Despite the fact that silver is a little stronger electrical conductor than copper (approximately 5% better), it is now more than 8.9 times more costly (using current spot market prices for each metal). Because the gain in transformer efficiency is relatively marginal, using silver windings instead of copper is not cost-effective. Modern power transformers usually use aluminum for their cores, with silicon carbide or carbon fibers inserted into the core to increase its strength.
The main advantage of silver over copper is its resistance to corrosion. It is also non-toxic and inert in nature. These are both advantages when working with electricity, since it prevents chemical reactions between your equipment and wiring from causing problems down the road. However, all things being equal, copper is still preferred because of its lower cost and greater availability.
Silver has many other applications where its excellent properties as an electrical conductor are needed. It is used in medical devices, such as heart pacemakers and insulin pumps, due to its resistance to corrosion. It is also used in scientific research instruments, like vacuum tubes and oscilloscopes, because its resistance to corrosion allows it to be used inside of these equipment components without risk of damage or failure.
In conclusion, silver is more resistant to corrosion than copper, but this difference is not enough to justify its use in place of copper for ordinary household wiring.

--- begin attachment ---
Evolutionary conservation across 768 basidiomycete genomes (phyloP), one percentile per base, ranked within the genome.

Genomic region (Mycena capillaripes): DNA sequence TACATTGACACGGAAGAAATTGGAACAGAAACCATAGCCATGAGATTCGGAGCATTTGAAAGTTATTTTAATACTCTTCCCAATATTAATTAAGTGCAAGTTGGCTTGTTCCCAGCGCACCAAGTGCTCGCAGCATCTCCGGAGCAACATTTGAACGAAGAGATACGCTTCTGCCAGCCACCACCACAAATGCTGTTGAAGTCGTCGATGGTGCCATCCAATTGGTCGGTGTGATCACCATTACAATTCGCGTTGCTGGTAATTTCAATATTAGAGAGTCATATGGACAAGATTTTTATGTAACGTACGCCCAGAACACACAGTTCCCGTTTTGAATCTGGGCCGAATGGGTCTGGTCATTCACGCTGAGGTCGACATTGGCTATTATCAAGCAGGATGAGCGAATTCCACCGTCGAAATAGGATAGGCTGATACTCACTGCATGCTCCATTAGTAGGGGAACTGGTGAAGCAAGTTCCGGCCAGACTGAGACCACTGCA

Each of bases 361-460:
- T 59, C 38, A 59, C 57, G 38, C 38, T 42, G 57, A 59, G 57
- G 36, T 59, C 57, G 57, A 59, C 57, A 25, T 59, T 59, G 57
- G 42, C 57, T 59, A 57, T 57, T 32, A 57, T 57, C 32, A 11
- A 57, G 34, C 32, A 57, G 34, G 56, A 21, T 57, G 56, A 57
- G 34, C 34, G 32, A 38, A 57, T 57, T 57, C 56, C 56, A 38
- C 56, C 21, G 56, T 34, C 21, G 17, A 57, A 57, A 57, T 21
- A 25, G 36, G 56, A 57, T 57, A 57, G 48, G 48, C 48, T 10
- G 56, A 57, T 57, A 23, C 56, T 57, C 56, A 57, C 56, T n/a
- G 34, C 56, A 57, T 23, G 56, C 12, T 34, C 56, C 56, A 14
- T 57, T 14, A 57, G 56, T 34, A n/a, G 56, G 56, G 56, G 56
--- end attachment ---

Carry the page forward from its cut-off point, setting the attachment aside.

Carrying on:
Silver is a good conductor of electricity, but it is too costly to employ in the manufacture of electric cables. Instead, copper or other metals are used for these purposes.
However, silver does play an important role in the cable manufacturing process. It is used as an additive to provide insulation resistance against electrical breakdown.
Also, silver particles are mixed with rubber or other plastic materials and then shaped into ropes or cords for use in various products such as carpeting, drapery fabric, upholstery, and body armor. These items are called "silver-filled" because they contain more than 1% by weight of metal.
Furthermore, silver is used in the wire drawing process to help prevent corrosion on the surface of the metal. In this case, silver is applied to the surface of the metal via an electroplating process.
Finally, silver is used in photographic processing laboratories to preserve color prints from fading due to light exposure. This application requires only small amounts of metal (usually less than 0.5 grams), so it does not require it to be pure silver.
In conclusion, silver is used in the cable industry to protect copper conductors from electrical breakdown and to provide insulation resistance against electrical breakdown.
Because silver has a somewhat lower resistivity than copper, a thinner wire can have the same resistance. Because silver is costly, a copper wire with the same resistance costs much less. This is why most modern speaker cables are made out of these two materials.